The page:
By the turn of the 20th century, many intellectuals had wedded this socialist-utopian vision with the psychological confidence spawned by the technological and scientific advances of the age. People saw that they clearly lived in an eraof progress, where, for the first time in human history, the darkness of night had been overcome by the electric light; where the need for efficient, safe transportation had been met by the automobile; and where the chains of gravity had been broken by the airplane. The ability of scientific ingenuity and expertise to master the physical world, suggested that similar mastery might be achievable in the realms of politics and economics; i.e., that an intellectual elite might be able to assess society’s defects and prescribe appropriate remedies. That belief was part and parcel of theprogressive vision that flourished in America from the 1890s through the 1920s.

As progressives saw things, most societal flaws were attributable to capitalism’sinherent injustices. Foremost among those flaws was economic inequality the plainly observable reality that some people lived in poverty while others basked in splendor. Progressives saw these inequalities as by-products of the industrial age, which had enabled some innovators and entrepreneurs to earn vast fortunes that contrasted sharply with the destitution of others among whom were people whose traditional livelihoods may have been rendered obsolete by technological advances. Progressives also believed that industrialization had led to social disintegration and materialistic decadence throughout America.

Byprogressives’ reckoning,solving the foregoing problems would require government intervention on a very large scale. Affluent progressives in particular led the chorus of criticisms against the gap between rich and poor. Giving voice to their sentiments, in 1899 the economist Thorstein Veblen published Theory of the Leisure Class, which ridiculed symbols of affluence and tarred the allegedly greedy leisure class as the conservative class.

Progressivism soon evolved into an umbrella label for a host of economic, political, social, and moral reforms aimed at curing the ills of American society. Some of these reforms were quite beneficial, and indeed necessary, as they provided social mechanisms that allowed the U.S. to make a peaceful transition into 20th-century life.

The Progressive Era was, among other things, theage of muckrakers journalists and authors who sought to expose the corrupt underbelly of industrial-age America and, by extension, of capitalism itself. Muckrakers called attention to such negative trends as child labor, urban poverty, government corruption, ruthless business practices, dangerous factory conditions, and the horrors of lynching. Major progressive projects included the elimination of red-light districts from American cities; the enactment of minimum-wage laws; the provision of industrial-accident insurance; restrictions on child labor; legislation to regulate the meat-packing, drug, and railroad industries; laws to improve working conditions; the strengthening ofanti-trust laws; and the formation of a vibrant conservation movement.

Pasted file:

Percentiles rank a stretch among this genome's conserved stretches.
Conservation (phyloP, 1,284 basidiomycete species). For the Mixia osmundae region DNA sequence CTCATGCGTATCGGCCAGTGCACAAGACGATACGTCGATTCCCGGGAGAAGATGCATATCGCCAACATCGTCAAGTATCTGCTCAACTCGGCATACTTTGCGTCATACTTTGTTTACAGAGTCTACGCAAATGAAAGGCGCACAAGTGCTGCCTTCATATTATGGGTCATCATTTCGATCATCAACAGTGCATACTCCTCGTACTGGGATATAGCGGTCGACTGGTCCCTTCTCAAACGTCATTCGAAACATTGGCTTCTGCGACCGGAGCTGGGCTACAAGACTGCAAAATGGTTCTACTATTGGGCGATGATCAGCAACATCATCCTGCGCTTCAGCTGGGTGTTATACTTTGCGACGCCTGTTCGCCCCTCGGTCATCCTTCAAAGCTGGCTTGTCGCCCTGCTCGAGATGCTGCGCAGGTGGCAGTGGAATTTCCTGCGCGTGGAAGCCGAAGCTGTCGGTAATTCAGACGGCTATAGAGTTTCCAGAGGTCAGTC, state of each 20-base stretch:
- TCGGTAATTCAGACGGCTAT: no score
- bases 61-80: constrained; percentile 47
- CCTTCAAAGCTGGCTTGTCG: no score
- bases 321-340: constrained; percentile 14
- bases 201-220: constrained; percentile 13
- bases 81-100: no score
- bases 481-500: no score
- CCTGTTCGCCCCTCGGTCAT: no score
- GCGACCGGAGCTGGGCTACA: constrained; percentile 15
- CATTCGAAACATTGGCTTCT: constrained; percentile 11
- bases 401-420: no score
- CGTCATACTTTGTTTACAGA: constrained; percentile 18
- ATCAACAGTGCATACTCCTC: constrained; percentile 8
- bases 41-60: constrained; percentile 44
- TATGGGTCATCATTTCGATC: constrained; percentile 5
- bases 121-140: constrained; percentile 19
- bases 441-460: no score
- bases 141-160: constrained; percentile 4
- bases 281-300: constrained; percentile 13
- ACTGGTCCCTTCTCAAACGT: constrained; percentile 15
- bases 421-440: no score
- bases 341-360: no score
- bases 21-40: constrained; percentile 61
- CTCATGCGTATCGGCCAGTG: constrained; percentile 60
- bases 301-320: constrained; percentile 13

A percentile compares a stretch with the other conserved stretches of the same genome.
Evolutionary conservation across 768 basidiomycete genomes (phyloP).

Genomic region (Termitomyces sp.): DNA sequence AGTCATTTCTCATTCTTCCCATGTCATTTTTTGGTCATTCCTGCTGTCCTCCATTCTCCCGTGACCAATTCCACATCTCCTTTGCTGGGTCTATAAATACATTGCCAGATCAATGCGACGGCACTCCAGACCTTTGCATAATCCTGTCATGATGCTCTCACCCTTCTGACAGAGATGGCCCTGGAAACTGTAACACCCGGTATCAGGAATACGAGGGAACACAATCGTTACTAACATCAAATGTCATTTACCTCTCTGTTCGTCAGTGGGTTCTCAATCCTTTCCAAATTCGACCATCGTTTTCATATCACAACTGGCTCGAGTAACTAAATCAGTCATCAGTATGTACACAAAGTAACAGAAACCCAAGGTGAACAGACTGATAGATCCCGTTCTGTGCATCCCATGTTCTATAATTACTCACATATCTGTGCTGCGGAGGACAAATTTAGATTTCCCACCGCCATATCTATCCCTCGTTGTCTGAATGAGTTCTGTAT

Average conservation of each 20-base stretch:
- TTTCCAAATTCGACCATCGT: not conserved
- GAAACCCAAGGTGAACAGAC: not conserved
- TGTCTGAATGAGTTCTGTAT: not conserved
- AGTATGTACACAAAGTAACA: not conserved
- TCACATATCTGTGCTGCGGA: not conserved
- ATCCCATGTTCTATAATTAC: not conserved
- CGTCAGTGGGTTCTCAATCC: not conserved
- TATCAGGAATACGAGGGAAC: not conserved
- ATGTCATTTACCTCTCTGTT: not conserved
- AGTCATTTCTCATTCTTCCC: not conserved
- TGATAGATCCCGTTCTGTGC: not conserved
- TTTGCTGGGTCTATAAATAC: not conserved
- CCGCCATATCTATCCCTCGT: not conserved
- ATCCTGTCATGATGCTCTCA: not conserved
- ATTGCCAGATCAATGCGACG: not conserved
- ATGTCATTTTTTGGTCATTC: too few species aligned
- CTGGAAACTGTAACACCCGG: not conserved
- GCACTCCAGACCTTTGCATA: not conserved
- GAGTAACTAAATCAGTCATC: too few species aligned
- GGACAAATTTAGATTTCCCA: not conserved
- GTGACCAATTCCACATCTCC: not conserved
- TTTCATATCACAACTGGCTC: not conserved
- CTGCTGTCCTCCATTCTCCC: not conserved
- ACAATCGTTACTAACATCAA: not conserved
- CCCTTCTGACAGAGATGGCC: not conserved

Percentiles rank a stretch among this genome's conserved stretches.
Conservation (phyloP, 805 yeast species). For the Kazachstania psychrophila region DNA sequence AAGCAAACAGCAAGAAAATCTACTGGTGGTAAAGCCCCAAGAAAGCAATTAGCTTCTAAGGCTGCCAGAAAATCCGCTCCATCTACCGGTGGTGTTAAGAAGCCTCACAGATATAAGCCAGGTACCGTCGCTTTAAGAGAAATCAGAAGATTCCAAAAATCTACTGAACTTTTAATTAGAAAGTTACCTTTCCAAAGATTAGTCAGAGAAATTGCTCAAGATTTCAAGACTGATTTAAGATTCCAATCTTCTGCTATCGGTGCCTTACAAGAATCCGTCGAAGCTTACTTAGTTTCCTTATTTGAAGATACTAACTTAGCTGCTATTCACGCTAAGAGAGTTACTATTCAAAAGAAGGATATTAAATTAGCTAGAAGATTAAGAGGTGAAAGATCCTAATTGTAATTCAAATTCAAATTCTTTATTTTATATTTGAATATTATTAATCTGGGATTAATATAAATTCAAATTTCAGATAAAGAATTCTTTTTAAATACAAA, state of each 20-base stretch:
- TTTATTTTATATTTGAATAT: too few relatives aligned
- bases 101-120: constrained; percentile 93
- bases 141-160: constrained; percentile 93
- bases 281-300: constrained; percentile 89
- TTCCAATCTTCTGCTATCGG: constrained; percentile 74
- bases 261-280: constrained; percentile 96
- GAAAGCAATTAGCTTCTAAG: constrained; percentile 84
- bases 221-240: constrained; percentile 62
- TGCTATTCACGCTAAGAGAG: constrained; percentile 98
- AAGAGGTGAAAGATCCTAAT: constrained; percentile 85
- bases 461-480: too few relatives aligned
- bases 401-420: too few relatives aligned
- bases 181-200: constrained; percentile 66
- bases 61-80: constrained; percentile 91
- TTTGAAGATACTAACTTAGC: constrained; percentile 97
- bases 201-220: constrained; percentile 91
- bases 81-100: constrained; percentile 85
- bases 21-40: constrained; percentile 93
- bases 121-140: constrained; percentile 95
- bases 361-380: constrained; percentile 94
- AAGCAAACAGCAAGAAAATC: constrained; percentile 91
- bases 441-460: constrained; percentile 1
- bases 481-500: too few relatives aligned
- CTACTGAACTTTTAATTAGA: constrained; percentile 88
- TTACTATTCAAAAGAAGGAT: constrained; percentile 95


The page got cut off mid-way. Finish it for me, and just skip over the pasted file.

A number of progressive reforms also made their influence felt in the American political system.For instance:

According to R.J. Pestritto, author of American Progressivism, Americas original Progressives were also its original, big-government liberals. They set thestage for the New Deal principles of Franklin Delano Roosevelt,who cited the progressives especially Theodore Roosevelt and Woodrow Wilson as the major influences on his ideas about government. Theprogressives, Pestritto says,wanted a thorough transformation in Americas principles of government, from a government permanently dedicated to securing individual liberty to one whose ends and scope would change to take on any and all social and economic ills.

In the progressive worldview,the proper role of government was not to confine itself to regulating a limitedrange of human activities as the founders had stipulated, but rather to inject itself into whatever realms the times seemed to demand.The progressivesreasoned that although America’sfounders had felt it necessaryto limit the power of government because oftheir experience with King George III, government, as a result of historical evolution, was no longer the menace it once had been;rather, they believed government had becomecapable of solving an ever-greater array of societal problems — problemsthe founders could never have envisioned. Consequently,the progressives called fora more activist government whose regulation ofpeople’s lives was properly determined not by theoutdated words of an anachronistic Constitution, but by whatever the American people seemed to need at any given time.

See the rest here:

Progressivism – Discover the Networks

Posted in Left Wing | Tagged , , , , , , , , , , , , , , | Comments Off